Our role is to ensure market integrity, protect investors and maintain a healthy state of the Hong Kong financial ecosystem while preserving its reputation. There have been times and dilemmas when we wanted to achieve annual business targets. However, in certain situations that required better judgement, it was important to exercise one’s professionalism and do the right thing. I would settle for smaller bonuses for a good night’s sleep. By showing impartial professionalism, I have been able to convert many clients and professional acquaintances into good friends and establish myself as their go-to advisor. I believe this is a significant accomplishment.

I am very flattered to have become a senior fellow of the HKSI Institute. I vividly remember the moment I became a member of the Institute decades ago, and I would often look up to those fellows and admire their distinguished contributions to the industry. Today, this recognition serves as validation of my achievements and hard work.

Q: What advice would you give to young professionals interested in pursuing a career in corporate finance? What career path should they consider and develop to succeed in this field?

A: Be motivated and always have a “can do” attitude in your career.

Build your relationships with professionals and clients. One door can lead to another, and sometimes, don’t expect a straightforward offer. Industry insights alone can help shape your pathfinding journey.

Development of interpersonal soft skills and technical skills are equally important. Be chatty with substance without nonsense, and practice articulating your thoughts, even on professional subject matters, in a way that is understandable for the layman. Bankers need to explain complex deal structures and valuations to clients who often have different backgrounds, which means it’s essential to keep the message focused and digestible.

Mentorship, formal or casual, can help you navigate your path. Learn from your mentors’ informed decisions in their own business or personal matters. I still talk to my former bosses, whom I consider my mentors, even after they have retired. In many of our conversations, they continue to enlighten me, even on subjects such as work-life balance. I always believe that their invisible hands have helped me in my career. As my father would often say: "Listen to the words of the elders, for their wisdom echoes the ages." Nowadays, I would do the same to those who need a helping hand.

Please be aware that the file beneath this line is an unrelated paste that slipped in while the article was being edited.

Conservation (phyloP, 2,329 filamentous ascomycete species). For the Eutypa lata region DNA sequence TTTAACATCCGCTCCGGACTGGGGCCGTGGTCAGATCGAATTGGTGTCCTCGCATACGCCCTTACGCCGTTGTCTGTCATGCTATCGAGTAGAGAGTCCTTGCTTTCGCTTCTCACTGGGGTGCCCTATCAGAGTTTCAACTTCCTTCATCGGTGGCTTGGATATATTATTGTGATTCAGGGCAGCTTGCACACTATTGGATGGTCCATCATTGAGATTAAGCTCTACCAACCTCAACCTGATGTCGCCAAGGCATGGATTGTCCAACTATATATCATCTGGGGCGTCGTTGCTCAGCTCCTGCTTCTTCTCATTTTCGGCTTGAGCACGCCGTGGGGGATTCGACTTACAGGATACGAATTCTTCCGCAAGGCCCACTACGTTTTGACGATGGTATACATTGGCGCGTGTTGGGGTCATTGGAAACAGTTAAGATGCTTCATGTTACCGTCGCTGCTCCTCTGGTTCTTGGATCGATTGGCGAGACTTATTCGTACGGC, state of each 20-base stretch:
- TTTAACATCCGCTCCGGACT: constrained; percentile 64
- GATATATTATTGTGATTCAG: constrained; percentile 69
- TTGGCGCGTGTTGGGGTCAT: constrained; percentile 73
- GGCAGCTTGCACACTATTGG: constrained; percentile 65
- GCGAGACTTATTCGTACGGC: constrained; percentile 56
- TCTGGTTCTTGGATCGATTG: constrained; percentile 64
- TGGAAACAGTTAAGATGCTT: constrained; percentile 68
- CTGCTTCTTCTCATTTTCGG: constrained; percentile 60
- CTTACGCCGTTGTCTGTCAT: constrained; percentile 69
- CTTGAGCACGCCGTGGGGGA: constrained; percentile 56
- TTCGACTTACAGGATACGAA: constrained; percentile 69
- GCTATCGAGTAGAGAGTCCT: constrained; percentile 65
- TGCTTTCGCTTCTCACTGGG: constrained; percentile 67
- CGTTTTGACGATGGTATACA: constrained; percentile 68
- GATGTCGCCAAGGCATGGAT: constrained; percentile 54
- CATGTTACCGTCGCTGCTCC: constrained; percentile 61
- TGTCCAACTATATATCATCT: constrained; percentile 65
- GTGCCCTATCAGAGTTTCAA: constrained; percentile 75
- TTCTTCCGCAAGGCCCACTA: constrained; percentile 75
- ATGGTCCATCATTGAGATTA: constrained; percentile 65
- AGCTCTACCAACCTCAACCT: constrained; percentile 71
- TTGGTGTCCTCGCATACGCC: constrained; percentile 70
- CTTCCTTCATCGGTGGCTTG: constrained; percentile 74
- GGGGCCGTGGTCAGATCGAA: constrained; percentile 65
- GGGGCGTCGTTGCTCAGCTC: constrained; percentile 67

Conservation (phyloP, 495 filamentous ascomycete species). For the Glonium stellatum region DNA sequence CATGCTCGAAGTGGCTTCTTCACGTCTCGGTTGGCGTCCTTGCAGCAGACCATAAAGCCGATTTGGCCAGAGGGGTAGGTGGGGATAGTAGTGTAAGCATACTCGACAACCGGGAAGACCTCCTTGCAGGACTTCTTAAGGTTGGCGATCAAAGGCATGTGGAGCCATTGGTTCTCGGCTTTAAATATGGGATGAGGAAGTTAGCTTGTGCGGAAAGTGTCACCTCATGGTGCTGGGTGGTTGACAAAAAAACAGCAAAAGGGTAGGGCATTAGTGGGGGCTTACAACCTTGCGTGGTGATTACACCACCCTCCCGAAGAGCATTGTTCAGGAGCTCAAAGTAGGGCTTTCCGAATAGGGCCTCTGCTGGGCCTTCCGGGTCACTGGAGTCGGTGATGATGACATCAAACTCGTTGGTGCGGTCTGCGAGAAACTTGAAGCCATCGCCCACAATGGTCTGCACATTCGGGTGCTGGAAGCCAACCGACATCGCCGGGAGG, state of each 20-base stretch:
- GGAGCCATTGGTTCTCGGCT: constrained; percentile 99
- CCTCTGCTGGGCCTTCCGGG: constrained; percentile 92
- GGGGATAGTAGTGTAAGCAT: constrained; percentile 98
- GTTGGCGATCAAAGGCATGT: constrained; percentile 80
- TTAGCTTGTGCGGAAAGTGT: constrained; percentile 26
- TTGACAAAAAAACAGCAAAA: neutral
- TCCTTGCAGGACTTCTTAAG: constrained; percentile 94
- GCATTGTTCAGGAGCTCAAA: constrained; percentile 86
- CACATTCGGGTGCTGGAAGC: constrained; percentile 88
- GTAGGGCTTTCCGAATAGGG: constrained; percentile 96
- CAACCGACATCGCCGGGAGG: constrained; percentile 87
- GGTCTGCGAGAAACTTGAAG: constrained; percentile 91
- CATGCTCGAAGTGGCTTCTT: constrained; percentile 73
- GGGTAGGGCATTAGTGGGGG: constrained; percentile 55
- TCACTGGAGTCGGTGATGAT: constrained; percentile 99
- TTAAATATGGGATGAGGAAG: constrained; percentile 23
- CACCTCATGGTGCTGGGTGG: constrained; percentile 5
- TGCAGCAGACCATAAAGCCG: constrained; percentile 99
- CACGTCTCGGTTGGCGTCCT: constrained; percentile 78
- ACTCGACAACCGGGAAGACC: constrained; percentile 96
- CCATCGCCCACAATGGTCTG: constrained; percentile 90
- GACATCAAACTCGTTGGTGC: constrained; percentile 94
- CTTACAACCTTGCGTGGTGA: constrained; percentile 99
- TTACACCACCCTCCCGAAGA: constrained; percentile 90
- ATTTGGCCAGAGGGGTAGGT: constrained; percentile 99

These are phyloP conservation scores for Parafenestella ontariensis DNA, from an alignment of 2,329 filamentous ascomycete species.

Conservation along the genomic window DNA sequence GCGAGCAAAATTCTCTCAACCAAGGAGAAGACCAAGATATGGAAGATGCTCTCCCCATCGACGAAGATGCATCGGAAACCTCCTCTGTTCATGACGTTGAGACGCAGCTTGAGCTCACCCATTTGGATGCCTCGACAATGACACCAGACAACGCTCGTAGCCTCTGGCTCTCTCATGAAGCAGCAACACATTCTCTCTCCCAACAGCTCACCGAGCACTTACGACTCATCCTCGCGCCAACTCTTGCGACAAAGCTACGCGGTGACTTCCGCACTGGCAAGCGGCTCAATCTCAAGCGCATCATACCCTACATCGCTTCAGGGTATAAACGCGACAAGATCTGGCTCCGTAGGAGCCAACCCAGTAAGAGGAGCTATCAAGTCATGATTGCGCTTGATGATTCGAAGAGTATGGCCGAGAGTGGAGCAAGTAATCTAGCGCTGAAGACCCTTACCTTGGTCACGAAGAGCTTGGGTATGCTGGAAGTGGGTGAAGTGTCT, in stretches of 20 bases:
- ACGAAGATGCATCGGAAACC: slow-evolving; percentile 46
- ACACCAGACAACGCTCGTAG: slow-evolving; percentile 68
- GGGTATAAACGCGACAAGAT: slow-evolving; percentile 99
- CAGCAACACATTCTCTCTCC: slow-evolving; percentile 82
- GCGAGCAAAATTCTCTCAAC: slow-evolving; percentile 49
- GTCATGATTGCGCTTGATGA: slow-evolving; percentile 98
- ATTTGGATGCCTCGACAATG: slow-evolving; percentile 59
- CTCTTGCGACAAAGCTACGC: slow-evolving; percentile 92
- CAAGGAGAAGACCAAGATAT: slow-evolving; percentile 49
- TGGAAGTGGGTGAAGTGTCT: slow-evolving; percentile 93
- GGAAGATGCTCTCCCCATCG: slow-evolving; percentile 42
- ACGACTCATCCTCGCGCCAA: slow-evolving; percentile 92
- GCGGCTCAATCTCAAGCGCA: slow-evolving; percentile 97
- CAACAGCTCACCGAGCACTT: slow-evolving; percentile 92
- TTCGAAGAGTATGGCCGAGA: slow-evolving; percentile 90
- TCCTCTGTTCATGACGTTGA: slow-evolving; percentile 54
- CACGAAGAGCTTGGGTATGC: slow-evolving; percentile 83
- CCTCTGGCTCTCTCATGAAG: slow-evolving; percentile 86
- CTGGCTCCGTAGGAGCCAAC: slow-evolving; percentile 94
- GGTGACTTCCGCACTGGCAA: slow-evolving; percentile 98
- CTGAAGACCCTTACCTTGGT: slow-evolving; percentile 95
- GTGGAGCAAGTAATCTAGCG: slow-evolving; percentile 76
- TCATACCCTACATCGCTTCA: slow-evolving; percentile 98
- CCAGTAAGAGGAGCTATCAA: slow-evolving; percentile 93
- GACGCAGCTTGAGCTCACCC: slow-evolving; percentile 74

Q: How do you effectively destress and maintain well-being amidst your professional responsibilities?

A: Well-structured scheduling between career, family, social life, spiritual life and me-time is fundamental to what we normally call work-life balance. Engaging in regular physical exercise is an essential routine for managing stress. I learned this from my highly disciplined husband, who maintains an exercise regime. We hit the gym 4-5 times a week which improves our mood and promotes overall well-being.

Junior bankers often encounter tough working hours, including over weekends.  Knowing when to stop and disconnect from work to spend time with family and friends will provide you the opportunity to recharge and lift your performance at work.

In Hong Kong, the proximity and convenience of the city, the availability of domestic help and the support from family, are tremendous contributions for me to be able to have a career. Between my husband and I, we have built a strong emotional support system. Together with my daughter, we have regular monthly family meetings. Each takes turns to share two endeavours or activities from work or school, personal or involving the family. We start with an unhappy one, then try to follow that up with a light-hearted one. The rule is not to judge but to provide perspective. This process is not only therapeutic, but also helps free up mental capacity while building stronger family bonds.

Q: You have been an active member of the HKSI Institute since 1999. What excites you at the Institute, as well as your most memorable experience with us?

A: Teaching, learning, refining examination papers, and putting together study manuals have kept me engaged with the HKSI Institute, and they have become very fond memories. When you put yourself in the shoes of the regulators, you want to maintain a highly regulated industry. One way to ensure that is to have good-quality frontline professionals who are well-versed with their legal obligations and ensure compliance with applicable laws. I believe in a strong compliance mindset starting at the banking frontlines, which can help maintain a high degree of market integrity.

My involvement at the HKSI Institute drives me to have a deeper understanding. To be able to teach, you need to acquire a thorough depth of knowledge, identifying key concepts, having up-to-date practical views, and making connections to real deals. This provides me a strong foundation – understanding today’s complex regulatory regime and giving me an edge in my daily job. In a sense, l reap what I sow.